Bee’ah to make Sharjah no-waste place by first quarter of next year

Bee’ah manages the Middle East’s largest Material Recovery Facility at a capacity to process 500,000 tonnes of waste per year.


Nivriti Butalia

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Published: Tue 18 Feb 2014, 12:17 AM

Last updated: Sat 4 Apr 2015, 6:00 AM

Automatic Restaurant on Buheirah Corniche Street is what you have to look out for when trying to locate the head office of Bee’ah, the environment and waste management company in Sharjah with near celebrity status.

Mohammed Ahmed Abdulaziz

The Bee’ah office has a partial rubber flooring made of recycled tyres at the entrance and is therefore, in many ways, more green than the green of the Lebanese joint.

Besides recycling tyres and transforming them into walkways, the organisation does other impressive work, too. Besides rubber, Bee’ah recycles 9.68 tonnes of paper and cardboard every day. They’re chronic award-winners — largest this, biggest that — and their wings are only set to spread further with Sharjah bearing the happy fruit of this win-win situation. There is a mission underway by Bee’ah to lead the Emirate toward a ‘zero-waste to landfill’ situation by 2015.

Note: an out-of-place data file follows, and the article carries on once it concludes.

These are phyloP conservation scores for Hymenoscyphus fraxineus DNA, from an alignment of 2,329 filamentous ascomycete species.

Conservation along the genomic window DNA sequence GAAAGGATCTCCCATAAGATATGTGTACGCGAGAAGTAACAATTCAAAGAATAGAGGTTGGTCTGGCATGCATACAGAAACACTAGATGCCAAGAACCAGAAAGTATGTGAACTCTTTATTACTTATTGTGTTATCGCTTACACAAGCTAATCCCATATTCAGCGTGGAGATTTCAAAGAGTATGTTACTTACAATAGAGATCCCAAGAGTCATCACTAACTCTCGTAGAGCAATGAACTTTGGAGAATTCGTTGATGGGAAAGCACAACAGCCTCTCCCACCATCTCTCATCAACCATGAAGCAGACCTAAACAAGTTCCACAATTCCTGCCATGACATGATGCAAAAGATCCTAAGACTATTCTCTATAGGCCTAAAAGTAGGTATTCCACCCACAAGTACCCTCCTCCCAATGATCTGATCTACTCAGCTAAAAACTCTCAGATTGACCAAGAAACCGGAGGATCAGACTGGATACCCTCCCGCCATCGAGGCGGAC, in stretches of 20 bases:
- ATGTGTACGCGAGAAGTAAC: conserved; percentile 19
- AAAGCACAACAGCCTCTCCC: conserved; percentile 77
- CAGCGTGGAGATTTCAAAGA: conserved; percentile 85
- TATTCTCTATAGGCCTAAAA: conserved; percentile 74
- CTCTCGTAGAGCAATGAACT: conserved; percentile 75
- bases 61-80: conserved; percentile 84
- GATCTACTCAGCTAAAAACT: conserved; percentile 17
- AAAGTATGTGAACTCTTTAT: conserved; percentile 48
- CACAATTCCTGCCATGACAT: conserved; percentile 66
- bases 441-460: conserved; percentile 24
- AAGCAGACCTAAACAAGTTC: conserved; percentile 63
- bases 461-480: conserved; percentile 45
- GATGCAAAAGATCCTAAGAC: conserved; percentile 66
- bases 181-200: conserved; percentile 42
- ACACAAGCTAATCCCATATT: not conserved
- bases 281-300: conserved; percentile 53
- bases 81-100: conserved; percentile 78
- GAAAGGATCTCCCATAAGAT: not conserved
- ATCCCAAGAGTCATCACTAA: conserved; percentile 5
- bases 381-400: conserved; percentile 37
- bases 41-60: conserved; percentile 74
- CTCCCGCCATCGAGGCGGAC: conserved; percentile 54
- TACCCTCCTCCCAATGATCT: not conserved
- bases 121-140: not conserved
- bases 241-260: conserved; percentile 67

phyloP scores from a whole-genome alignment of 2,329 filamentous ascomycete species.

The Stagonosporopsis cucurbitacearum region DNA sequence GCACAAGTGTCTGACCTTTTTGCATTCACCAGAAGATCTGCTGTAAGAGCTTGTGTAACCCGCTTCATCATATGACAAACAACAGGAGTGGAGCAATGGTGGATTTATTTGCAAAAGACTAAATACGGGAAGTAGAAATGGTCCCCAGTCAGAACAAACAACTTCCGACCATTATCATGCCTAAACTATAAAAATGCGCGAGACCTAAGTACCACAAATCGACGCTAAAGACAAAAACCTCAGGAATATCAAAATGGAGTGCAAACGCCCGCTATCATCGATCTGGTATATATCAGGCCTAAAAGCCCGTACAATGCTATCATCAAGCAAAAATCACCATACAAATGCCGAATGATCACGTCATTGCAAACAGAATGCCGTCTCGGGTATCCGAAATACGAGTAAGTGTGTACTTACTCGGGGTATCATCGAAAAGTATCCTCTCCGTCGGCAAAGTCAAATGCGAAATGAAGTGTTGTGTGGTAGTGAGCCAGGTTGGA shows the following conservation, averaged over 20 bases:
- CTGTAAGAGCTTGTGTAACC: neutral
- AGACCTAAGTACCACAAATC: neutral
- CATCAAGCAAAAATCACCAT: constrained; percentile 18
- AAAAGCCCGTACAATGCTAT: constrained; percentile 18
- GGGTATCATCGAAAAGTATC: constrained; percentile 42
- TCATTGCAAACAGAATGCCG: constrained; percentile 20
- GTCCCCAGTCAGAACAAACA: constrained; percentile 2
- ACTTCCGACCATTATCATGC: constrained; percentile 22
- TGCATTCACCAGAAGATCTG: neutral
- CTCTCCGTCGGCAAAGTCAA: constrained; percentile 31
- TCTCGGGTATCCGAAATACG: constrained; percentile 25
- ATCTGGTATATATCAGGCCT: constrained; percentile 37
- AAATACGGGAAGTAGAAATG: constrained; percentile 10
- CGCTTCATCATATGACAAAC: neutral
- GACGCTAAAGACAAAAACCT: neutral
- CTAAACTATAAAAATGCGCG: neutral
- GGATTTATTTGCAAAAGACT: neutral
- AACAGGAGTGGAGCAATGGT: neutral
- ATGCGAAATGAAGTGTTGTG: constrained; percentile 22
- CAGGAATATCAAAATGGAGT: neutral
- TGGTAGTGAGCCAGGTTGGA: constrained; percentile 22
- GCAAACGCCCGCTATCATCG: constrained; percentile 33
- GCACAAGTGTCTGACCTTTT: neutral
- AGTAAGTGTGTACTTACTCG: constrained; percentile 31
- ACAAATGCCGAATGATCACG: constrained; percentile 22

A recent study shows that waste generation in the UAE is at approximately 2.5kg/person/day. Comparatively, it is 2.1kg in the U.S; 2kg in Canada, and Beijing does really well at 0.85 kg/person/day.

The good news is that being the third largest such facility in the world, Bee’ah manages the Middle East’s largest Material Recovery Facility at a capacity to process 500,000 tonnes of waste per year.

As far as Bee’ah is concerned, it’s well on track to make Sharjah a no-waste place by the first quarter of next year. The group health and safety manager at Bee’ah, Mohammed Ahmed Abdulaziz — 23 years in the health and safety and who in the morning hours keeps his office lights switched off since daylight is adequate — says, even “based on risk assessment” – the goal will be met.

The residential recycling programme in Sharjah has had no small role to play in this target. Blue and green bins are placed all across Sharjah. And residents were handed a beginner’s kit — a flyer and two boxes of waste bags (blue and green bin liners) to bring about awareness and normalise the habit of waste segregation in households. According to Bee’ah, “The residential programme helped the diversion rate by 5 per cent to 10 per cent, allowing the company to advance closer towards its long-term goal of 100 per cent diversion rate from landfill by 2015”

According to a study, ‘In 1997, the United States Academy of Science estimated that around 6.4 million tones of litter enters the world’s oceans every year.” And that figure is 17 years old. Think of the ocean pollution you contribute to today by not recycling. And you don’t have to live in Sharjah to segregate your trash.

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